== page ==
Have a Foreign Bank Account? Important Deadline Approaching

Tuesday, June 07, 2016

For those U.S. tax filers that have foreign bank accounts, please keep in mind that you might have one or more reporting requirements related to those accounts. FABR (FinCen 114) is due June 30. Form 8966 is due with your tax return. If you are unsure of whether you are subject to these requirements, please contact Min Huang, or any of the Harless & Associates tax team for help.  See More

Tax Fraud Blotter: 'Disdain and Disrespect'

Tuesday, April 19, 2016

From Account Today Website. Read Original Article >

A roundup of our favorite recent tax fraud cases.

Birmingham, Ala.: Preparer Donald E. Steele, 41, has been indicted for preparing false income tax returns and for intimidating witnesses contacted by the IRS to question about returns he had prepared.

Birmingham, Ala.: Preparer Donald E. Steele, 41, has been indicted for preparing false income tax returns and for intimidating witnesses contacted by the IRS to question about returns he had prepared.

He is charged with seven counts of aiding in the preparation of a false federal return in 2010 or 2011 and with four counts of witness tampering in 2011. At the time, Steele operated Max Tax, a tax prep business owned by his wife.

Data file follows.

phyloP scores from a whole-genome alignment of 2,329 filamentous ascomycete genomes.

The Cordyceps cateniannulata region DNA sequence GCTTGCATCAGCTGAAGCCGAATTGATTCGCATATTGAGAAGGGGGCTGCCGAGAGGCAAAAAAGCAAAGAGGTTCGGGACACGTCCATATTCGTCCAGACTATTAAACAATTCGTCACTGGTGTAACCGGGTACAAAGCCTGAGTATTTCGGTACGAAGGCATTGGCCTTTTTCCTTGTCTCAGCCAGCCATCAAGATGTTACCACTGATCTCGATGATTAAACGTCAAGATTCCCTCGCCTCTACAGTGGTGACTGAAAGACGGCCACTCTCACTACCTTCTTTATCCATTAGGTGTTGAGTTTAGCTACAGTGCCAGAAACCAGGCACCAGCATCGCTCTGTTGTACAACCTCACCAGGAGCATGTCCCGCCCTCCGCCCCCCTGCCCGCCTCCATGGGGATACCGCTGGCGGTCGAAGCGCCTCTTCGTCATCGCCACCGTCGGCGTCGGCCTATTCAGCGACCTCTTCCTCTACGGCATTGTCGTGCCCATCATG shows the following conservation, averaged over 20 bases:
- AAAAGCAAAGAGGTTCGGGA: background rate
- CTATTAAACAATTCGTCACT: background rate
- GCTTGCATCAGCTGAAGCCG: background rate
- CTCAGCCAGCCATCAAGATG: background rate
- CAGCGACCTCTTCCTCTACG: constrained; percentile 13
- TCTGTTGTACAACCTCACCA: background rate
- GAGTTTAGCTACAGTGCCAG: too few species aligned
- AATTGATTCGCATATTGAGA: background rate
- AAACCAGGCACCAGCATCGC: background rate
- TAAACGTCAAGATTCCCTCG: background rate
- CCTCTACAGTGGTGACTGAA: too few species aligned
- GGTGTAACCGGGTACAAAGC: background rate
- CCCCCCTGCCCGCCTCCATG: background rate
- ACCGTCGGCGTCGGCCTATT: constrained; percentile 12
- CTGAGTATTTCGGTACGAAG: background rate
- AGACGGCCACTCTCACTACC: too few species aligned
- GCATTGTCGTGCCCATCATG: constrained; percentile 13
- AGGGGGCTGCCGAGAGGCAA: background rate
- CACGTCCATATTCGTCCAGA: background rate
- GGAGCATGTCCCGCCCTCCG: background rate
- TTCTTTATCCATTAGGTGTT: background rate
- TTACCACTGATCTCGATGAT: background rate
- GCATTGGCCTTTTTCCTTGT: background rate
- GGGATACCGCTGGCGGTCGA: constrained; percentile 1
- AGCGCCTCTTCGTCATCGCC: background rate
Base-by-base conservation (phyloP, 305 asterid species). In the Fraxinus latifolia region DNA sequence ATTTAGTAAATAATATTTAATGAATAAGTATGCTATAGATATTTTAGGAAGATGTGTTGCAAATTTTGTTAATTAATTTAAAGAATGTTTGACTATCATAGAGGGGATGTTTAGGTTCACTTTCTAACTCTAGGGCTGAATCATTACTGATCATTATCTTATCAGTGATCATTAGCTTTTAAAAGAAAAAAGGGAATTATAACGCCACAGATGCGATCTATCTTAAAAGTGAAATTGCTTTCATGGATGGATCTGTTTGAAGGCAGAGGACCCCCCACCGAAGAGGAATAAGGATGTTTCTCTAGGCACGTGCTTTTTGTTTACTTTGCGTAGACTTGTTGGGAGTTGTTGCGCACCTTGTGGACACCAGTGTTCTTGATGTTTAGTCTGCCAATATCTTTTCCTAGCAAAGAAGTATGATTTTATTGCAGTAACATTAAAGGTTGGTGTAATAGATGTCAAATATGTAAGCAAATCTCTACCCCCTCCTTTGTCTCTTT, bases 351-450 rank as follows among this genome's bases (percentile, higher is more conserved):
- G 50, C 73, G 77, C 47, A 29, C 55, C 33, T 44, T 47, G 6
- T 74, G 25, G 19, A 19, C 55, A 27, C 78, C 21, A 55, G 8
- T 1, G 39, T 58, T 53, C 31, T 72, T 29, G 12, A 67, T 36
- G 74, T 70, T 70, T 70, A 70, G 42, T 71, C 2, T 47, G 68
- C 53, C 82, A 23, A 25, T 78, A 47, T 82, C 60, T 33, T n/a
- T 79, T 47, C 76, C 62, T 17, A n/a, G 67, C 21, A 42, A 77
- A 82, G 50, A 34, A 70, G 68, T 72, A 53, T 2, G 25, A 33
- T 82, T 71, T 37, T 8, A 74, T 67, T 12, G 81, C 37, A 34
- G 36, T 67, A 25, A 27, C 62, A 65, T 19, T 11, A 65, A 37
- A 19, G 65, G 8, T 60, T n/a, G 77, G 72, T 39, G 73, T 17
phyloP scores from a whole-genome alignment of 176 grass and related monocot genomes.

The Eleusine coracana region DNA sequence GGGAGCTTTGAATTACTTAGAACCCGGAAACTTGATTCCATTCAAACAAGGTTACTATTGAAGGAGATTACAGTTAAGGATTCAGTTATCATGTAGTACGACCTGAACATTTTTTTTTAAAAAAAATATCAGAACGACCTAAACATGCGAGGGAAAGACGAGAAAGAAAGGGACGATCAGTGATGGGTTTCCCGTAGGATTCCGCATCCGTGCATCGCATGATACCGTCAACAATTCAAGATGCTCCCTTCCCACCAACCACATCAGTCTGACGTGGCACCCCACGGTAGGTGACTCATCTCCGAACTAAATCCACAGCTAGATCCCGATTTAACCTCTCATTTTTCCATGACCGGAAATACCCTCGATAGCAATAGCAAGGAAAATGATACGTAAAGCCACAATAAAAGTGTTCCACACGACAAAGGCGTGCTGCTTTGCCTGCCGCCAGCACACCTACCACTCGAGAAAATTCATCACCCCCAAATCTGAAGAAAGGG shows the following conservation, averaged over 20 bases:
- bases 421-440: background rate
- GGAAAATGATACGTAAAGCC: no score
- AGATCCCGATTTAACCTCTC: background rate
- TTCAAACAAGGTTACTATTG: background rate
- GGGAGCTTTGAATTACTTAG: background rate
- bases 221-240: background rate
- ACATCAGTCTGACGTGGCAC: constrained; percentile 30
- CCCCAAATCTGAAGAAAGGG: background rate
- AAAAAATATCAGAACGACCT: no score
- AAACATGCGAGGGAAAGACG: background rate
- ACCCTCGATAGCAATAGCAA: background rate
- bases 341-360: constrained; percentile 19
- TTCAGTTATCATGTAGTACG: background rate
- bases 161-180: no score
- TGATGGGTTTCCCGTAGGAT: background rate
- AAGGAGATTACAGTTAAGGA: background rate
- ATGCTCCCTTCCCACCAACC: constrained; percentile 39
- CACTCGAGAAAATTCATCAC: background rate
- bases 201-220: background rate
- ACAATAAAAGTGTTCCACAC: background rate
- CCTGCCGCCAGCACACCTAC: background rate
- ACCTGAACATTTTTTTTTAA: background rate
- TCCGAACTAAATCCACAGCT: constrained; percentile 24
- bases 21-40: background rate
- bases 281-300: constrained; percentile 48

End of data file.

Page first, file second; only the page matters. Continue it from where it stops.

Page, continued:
Steele is charged with making false claims and fabricating deductions on federal returns for five taxpayers. Among the charges is that in 2011 Steele prepared a 2010 tax return for “H.N.D,” fraudulently claiming an exemption for her disabled dependent brother, identified as “K.L.,” when Steele knew that K.L. was H.N.D.’s boyfriend and not disabled. Steele also claimed a $1,000 American Opportunity Tax Credit based on a false claim that K.L. was a student and had incurred $4,000 in education expenses during the 2010 tax year.

Regarding the witness-tampering counts, Steele is charged with calling K.L. some seven or eight times after learning IRS agents were inquiring about the preparation of H.N.D.’s 2010 return and telling K.L. to lie to the agents and tell them that Steele’s wife had prepared H.N.D.’s return. Two other counts of the indictment charge Steele with preparing returns for “A.E.T.” for the calendar years 2009 and 2010, falsely claiming business losses for the taxpayer when she was not self-employed in either year and did not provide Steele any information pertaining to self-employment. Steele claimed a net business loss of $12,049 for A.E.T. in 2009 and a net loss of $11,938 in 2010, according to the indictment.

In another witness-tampering count, Steele is charged with contacting a former preparer at Max Tax and telling her that if IRS agents contacted her, she should withhold information and tell them that he did not prepare any returns and that his wife prepared and transmitted the returns.

The maximum for aiding in the preparation of a false federal income tax return is three years in prison and a $250,000 fine. The maximum for witness tampering is 20 years in prison and a $250,000 fine. See More